This is not a call on my part to sprinkle a missing ingredient atop a shoddy analysis in order to check a box. Zuboff is critiqued here precisely because she is among our most thoughtful, careful critics of contemporary capitalism. Rather, Browne’s account of surveillance capitalism—though she does not call it that—shows that race does not need to be introduced to the critical frame from outside. That dark matter has always been present, shaping what is visible even if it goes unseen itself. This manifests in at least two ways in Zuboff’s critique of the Big Other. First, her critique of Google’s accumulation of “data exhaust” is framed primarily as a ‘pull’ of ever more sites and sensors into Google’s maw, passively given up users. But there is a great deal of “push” here as well. The accumulation of consumable data also occurs through the very human work of solving CAPTCHAs and scanning books. The latter is the subject of an iconic photo that shows the brown hand of a Google Books scanner—a low-wage subcontractor, index finger wrapped in plastic to avoid cuts from a day of page-turning—caught on a scanned page. Second, for Zuboff part of the frightening novelty of Google’s data extraction regime is its “formal indifference” to individual users, as well as to existing legal regimes that might impede the extraction of population-scale data. This, she argues, stands in marked contrast to the midcentury capitalist regimes which embraced a degree of democracy in order to prop up both political legitimacy and effective demand. But this was a democratic compromise limited in time and space. Extractive capitalist regimes of the past and present, including those producing the conflict minerals so necessary for hardware running Google services, have been marked by, at best, formal indifference in the North to conditions in the South. An analysis of surveillance capitalism’s struggle for hegemony would be greatly enriched by a consideration of how industrial capitalism legitimated itself in the metropole at the expense of the colony. Nor is this racial-economic dynamic and its political legitimation purely a cross-continental concern. US prisons have long extracted value from the incarcerated, racialized as second-class citizens. Today this practice continues, but surveillance technologies like ankle bracelets extend this extraction beyond prison walls, often at parolees’ expense.
Capitalism has always, as Browne’s notes on plantation surveillance make clear, been racial capitalism. Capital enters the world arrayed in the blood of primitive accumulation, and reproduces itself in part through the violent differentiation of labor powers. While the accumulation imperative has long been accepted as a value shaping media’s design and use, it is unfortunate that race has largely entered the frame of digital studies, and particularly, as Jessie Daniels argues, internet studies, through a study of either racial variables (e.g., “race” inheres to the body of the nonwhite person and causes other social phenomena) or racial identities (e.g., race is represented through minority cultural production, racism is produced through individual prejudice). There are perhaps good institutional reasons for this framing, owing to disciplinary training and the like, beyond the colorblind political ethic of much contemporary liberalism. But it has left us without digital stories of race (although there are certainly exceptions, particularly in the work of writers like Lisa Nakamura and her collaborators), perceived to be a niche concern, on par with our digital stories of capitalism—much less digital stories of racial capitalism.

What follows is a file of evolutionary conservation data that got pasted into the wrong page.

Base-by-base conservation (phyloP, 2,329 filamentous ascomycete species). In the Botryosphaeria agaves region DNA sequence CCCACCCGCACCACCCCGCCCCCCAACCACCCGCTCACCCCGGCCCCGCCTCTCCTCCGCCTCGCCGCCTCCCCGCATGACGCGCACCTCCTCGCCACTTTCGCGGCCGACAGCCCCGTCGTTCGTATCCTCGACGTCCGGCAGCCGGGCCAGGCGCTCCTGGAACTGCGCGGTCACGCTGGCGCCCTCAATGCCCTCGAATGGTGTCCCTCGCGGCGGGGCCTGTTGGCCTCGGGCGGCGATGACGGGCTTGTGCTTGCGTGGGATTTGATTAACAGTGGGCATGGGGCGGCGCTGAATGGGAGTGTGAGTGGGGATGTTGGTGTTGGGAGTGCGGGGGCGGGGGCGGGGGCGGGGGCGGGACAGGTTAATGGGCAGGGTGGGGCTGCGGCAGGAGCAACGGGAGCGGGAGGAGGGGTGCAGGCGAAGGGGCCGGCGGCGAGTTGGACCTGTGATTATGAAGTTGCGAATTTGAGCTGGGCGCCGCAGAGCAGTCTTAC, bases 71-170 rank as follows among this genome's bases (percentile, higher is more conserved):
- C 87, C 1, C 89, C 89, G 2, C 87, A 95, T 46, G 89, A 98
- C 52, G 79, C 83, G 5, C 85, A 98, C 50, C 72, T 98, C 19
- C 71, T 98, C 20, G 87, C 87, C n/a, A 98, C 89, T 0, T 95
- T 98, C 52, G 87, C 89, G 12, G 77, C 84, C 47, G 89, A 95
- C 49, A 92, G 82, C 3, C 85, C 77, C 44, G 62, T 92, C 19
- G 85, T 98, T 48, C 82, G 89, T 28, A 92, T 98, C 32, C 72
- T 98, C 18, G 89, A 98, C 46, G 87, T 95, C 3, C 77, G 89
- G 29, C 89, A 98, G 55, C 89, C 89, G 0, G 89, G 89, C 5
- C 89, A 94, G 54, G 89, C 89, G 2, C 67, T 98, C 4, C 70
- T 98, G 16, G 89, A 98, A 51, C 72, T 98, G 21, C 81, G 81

Browne provides a path forward for a study of race and technology more attuned to institutions and structures, to the long shadows old violence casts on our daily, digital lives. This slim, rich book is ultimately a reflection on method, on learning new ways to see. “Technology is made of people!” is where so many of our critiques end, discovering, once again, the values we build into machines. This is where Dark Matters begins. And it proceeds through slave ships, databases, branding irons, iris scanners, airports, and fingerprints to map the built project of racism and the work it takes to pass unnoticed in those halls or steal the map and draw something else entirely.
Daniel Greene holds a PhD in American Studies from the University of Maryland. He is currently a Postdoctoral Researcher with the Social Media Collective at Microsoft Research, studying the future of work and the future of unemployment. He lives online at dmgreene.net.